For rather complicated reasons involving border control in the European Schengen zone I ended up last Saturday in the (to me) obscure Belgian town of Kortrijk.
It was a very pleasant surprise, with interesting restaurants, a medieval béguinage that is a Unesco World Heritage Site – and Texture, the Museum of Flax.
Belgium was once the largest producer of flax after France, and the museum is housed in what was originally a flax depot dating from 1912, with the eponymous plant growing outside. [Edited to add: It seems that this plant is not flax after all – my mistake!]
In the interactive section on the ground floor you get the chance to handle various parts of the plant after it’s been processed as well as learning about its cultivation and uses. Flax is very fast growing – 100 days from planting to harvest – and unlike cotton doesn’t require much water.
Fibre flax, used to make linen, is different from oil flax, used to produce linseed oil, which as well as being important in art is also used to make linoleum. (Adding linseed oil to cows’ diets also apparently reduces methane emissions by 20%!)
During harvesting the plant is pulled out of the soil whole rather than being cut, to keep the fibres as long as possible. After the fibres have been separated from the woody tissue they are put through a heckle, or large comb, to straighten them and ensure they all lie in the same direction before spinning and plying.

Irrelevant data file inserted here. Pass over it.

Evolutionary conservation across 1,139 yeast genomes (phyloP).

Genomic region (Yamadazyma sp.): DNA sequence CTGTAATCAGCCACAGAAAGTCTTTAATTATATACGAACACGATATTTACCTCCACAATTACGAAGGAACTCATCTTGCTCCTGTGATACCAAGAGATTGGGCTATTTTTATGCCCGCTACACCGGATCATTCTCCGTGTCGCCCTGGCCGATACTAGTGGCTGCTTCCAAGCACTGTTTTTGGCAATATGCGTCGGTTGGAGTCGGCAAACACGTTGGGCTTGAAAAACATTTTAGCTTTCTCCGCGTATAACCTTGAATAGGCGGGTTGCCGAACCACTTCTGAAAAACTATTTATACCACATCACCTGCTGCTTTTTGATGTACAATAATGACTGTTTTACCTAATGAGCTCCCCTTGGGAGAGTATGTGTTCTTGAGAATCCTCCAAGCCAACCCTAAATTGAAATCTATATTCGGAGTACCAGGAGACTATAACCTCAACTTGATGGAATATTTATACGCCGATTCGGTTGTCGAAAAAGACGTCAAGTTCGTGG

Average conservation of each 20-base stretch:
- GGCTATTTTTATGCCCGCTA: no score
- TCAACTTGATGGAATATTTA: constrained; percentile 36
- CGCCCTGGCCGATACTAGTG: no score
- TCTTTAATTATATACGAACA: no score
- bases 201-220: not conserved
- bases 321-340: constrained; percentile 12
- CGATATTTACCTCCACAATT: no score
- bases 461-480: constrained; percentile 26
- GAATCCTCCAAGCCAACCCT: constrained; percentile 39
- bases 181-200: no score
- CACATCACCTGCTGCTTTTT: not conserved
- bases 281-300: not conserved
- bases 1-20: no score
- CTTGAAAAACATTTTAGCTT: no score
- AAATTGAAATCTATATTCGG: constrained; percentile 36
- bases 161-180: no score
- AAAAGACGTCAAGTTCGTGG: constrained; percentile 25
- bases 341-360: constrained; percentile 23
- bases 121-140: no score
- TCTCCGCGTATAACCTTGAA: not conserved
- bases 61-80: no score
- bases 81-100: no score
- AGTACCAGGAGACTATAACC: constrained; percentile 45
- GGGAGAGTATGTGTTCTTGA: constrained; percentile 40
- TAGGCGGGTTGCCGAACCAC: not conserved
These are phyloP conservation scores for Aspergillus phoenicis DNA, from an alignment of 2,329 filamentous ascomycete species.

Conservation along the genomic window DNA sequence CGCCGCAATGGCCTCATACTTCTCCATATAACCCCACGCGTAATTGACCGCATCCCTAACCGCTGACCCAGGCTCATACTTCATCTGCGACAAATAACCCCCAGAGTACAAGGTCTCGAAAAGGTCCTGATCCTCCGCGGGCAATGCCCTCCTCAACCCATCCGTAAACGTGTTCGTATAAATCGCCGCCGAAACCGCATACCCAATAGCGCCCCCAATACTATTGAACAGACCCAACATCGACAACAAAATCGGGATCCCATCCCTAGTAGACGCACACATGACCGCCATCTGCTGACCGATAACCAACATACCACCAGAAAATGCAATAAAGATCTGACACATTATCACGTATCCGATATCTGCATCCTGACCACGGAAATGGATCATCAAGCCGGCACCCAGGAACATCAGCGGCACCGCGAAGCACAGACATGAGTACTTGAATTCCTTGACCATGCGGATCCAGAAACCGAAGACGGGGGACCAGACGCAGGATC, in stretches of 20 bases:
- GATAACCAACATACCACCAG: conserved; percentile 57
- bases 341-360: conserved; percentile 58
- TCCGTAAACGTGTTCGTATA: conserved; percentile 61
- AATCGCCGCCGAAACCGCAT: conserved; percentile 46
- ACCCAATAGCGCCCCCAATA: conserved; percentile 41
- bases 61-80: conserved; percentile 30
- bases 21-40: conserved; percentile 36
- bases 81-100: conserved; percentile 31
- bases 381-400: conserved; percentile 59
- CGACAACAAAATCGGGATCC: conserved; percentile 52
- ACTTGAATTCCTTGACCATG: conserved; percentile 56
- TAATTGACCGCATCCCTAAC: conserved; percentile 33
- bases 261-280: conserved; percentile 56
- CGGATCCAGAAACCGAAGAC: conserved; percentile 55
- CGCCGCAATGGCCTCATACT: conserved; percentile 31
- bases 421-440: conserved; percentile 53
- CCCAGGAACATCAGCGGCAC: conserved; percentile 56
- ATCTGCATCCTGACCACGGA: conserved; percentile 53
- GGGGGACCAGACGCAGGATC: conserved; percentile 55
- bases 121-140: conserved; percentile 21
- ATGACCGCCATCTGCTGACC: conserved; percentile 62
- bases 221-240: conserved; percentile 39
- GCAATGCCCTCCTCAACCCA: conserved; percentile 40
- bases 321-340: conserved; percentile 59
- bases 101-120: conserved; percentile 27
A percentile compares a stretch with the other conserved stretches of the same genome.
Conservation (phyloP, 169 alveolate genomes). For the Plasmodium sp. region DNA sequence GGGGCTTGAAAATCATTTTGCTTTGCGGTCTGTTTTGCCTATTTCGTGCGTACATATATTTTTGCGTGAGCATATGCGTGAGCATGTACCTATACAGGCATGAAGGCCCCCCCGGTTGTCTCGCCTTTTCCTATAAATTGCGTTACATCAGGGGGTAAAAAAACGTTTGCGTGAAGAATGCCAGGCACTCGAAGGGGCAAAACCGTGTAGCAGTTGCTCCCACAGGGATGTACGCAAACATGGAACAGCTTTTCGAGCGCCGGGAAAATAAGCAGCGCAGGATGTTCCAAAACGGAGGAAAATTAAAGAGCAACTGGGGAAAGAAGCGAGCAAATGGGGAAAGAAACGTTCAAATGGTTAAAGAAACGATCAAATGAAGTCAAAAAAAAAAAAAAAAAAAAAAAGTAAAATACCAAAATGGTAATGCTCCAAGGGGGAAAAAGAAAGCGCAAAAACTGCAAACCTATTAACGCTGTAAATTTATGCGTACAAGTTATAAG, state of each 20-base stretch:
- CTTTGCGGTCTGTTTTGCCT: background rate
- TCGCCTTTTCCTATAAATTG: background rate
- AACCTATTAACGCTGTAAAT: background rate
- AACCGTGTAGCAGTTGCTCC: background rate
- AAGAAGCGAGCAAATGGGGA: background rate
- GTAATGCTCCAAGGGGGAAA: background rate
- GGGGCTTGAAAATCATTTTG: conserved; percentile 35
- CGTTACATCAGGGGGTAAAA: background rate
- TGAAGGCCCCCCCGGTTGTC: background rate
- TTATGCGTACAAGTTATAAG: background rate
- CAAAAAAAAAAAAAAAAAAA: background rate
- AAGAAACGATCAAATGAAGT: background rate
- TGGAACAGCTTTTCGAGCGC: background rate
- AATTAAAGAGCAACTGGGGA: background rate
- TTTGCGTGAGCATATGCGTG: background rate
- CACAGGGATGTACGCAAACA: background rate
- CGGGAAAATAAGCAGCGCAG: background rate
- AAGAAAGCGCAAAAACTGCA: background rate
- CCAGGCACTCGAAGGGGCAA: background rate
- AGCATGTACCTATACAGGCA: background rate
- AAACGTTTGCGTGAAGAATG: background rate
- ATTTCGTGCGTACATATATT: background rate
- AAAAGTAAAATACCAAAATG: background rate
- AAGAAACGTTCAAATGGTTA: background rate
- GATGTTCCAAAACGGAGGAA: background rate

Because the fibre is hollow, linen is breathable and absorbs water. It actually gets stronger when it is humid, and is used in equipment such as fire hoses. It’s also anti-static. Dollar bills are made not of paper but of 75% cotton and 25% flax.
In the 16th century Kortrijk was the linen damask capital of Europe, while ordinary basic linen was also mass produced here.
But the industry was badly hit when the Industrial Revolution came along. It had to change from small family-run businesses that carried out the whole process to increased specialisation in particular processes such as retting or scutching offered to textile mills, in England among other places. There was quite a large British population based in the town in the second half of the 19th century, introducing pastimes such as tennis and football (wot no cricket?).
But the late 1950s brought more problems, with cheap Russian flax and synthetic fabrics entering the market. Although “Courtrai flax” is still renowned, along with the finished products of lace and damask, innovation was once more the key to survival. The exhibition includes various examples of new uses of the fibre, including sound-absorbing cabinets, car dashboards and shelves, and composites used in the manufacture of bicycles, musical instruments and soles.
On the top floor the Treasure Chamber contains some exceptional examples of linen and lacework, including these amazing collars and bonnets.
The museum shop naturally contains a good selection of linen and other items, but nothing quite as spectacular as these.